Financial Action Task Force Publishes 12-Month Review on Revised FATF Standards for Virtual Assets07/07/2020The FATF has published the results of its 12-month review into the revised FATF standards published in June 2019, designed to help tackle money laundering and terrorist financing risks connected with virtual assets and virtual asset service providers. The FATF's revised standards introduced a new Interpretive Note to Recommendation 15 on New Technologies, which clarified how countries should apply the FATF standards to virtual assets and VASPs, as well as updated guidance on a risk-based approach for virtual assets and VASPs. When the revisions were published, the FATF undertook to conduct a 12-month review of the changes.
The review has unearthed some new emerging money laundering/terrorist financing risks, including some actors taking advantage of VASPs in jurisdictions with lower AML/CTF requirements, ongoing use of tools to increase the anonymity of transactions and an increase in the use of virtual assets to conceal funds during COVID-19. The prospect of mass adoption of stablecoins has been a preoccupation for many jurisdictions, and the FATF has published a separate report on stablecoins alongside its 12-month review.
The review finds that, in the public sector, 35 of the 54 reporting jurisdictions have implemented the revised standards, with many reporting that they have subjected VASPs to their existing AML/CTF regimes. In the private sector, VASPs are generally in the early stages of implementing their new AML/CTF obligations, although those jurisdictions that have been imposing AML/CTF regimes upon VASPs for a longer period of time report improvements in compliance.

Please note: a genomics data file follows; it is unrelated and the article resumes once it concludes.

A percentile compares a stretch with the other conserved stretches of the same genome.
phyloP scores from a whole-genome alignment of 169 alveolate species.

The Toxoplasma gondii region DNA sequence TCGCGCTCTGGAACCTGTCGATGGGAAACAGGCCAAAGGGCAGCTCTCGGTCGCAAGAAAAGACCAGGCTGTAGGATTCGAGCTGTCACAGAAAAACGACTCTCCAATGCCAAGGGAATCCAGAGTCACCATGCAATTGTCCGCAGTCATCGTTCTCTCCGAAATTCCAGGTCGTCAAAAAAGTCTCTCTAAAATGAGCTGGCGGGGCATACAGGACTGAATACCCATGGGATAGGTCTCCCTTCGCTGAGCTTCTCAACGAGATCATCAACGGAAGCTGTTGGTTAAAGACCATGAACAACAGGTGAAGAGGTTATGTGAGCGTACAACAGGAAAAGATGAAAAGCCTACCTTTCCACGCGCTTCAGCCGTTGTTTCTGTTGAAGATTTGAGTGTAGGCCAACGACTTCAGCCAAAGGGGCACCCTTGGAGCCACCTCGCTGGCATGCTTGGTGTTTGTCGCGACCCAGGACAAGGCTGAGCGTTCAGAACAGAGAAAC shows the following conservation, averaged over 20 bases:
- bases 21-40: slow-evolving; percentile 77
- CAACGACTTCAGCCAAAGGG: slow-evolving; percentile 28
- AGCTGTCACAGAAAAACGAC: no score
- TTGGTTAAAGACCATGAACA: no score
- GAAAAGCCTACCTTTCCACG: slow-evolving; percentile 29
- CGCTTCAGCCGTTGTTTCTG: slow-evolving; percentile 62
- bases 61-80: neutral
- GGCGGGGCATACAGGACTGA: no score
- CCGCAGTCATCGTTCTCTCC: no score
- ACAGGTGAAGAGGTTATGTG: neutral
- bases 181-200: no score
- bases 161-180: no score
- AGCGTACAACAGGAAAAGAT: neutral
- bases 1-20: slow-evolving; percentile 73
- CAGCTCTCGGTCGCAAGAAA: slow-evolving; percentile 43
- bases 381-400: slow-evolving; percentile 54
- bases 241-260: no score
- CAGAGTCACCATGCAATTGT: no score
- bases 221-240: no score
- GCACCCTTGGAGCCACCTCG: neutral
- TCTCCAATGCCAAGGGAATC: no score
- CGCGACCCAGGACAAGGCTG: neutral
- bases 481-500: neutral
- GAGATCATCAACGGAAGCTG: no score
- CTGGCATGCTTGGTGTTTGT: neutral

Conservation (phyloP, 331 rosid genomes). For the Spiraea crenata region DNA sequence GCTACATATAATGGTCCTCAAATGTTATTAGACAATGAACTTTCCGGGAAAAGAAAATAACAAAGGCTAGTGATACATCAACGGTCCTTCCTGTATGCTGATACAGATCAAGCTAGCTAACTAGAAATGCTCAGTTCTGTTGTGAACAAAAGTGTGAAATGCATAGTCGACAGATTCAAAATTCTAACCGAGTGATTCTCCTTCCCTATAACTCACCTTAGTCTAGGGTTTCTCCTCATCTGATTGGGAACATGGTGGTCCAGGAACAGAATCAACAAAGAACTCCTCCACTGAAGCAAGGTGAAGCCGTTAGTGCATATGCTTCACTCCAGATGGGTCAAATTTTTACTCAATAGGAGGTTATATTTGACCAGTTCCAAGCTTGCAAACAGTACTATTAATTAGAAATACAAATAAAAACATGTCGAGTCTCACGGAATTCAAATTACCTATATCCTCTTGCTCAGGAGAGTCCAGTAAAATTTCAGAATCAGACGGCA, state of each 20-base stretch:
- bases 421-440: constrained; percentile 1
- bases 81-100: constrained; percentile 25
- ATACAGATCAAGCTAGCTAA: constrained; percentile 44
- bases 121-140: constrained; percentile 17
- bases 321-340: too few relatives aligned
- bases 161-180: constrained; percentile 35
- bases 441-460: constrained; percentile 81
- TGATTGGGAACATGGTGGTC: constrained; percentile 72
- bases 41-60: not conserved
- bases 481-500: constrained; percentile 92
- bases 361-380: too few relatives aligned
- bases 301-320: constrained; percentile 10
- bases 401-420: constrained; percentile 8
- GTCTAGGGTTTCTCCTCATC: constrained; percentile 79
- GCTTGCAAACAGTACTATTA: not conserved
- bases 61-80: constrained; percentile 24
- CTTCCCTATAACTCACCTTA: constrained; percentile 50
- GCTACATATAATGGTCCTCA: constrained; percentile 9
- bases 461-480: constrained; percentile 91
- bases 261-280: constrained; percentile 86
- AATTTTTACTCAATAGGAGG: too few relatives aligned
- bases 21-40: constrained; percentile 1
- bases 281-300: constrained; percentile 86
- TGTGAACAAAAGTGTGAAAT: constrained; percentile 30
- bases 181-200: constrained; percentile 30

The FATF has identified certain issues with its revised standards and guidance, including: (i) the definition of "virtual asset" and "virtual asset service provider", which could benefit from greater clarity; (ii) the absence of rules governing peer-to-peer transactions and private or non-custodial wallets; (iii) the potential for additional guidance on stablecoins; (iv) the need for further guidance on identifying which VASPs should be captured by AML/CTF regimes; and (v) the implementation of the "travel rule". The travel rule requires VASPs to obtain and exchange information about the originators and beneficiaries of virtual asset transfers. Difficulties with the travel rule include the need for VASPs to identify when they are transacting with another VASP and whether that VASP is regulated, a lack of clarity on the approach to be taken when VASPs transact with private or unhosted wallets and the inter-operability of the different global systems being used to implement the travel rule.
The FATF intends to release updated guidance on the issues identified in the 12-month review. It does not intend to amend the revised standards, but will conduct a second 12-month review of the standards by June 2021.
View the FATF's 12-month review of the revised FATF standards for virtual assets.
View details of the FATF's report on stablecoins.
View details of the FATF's June 2019 revisions to the FATF standards.
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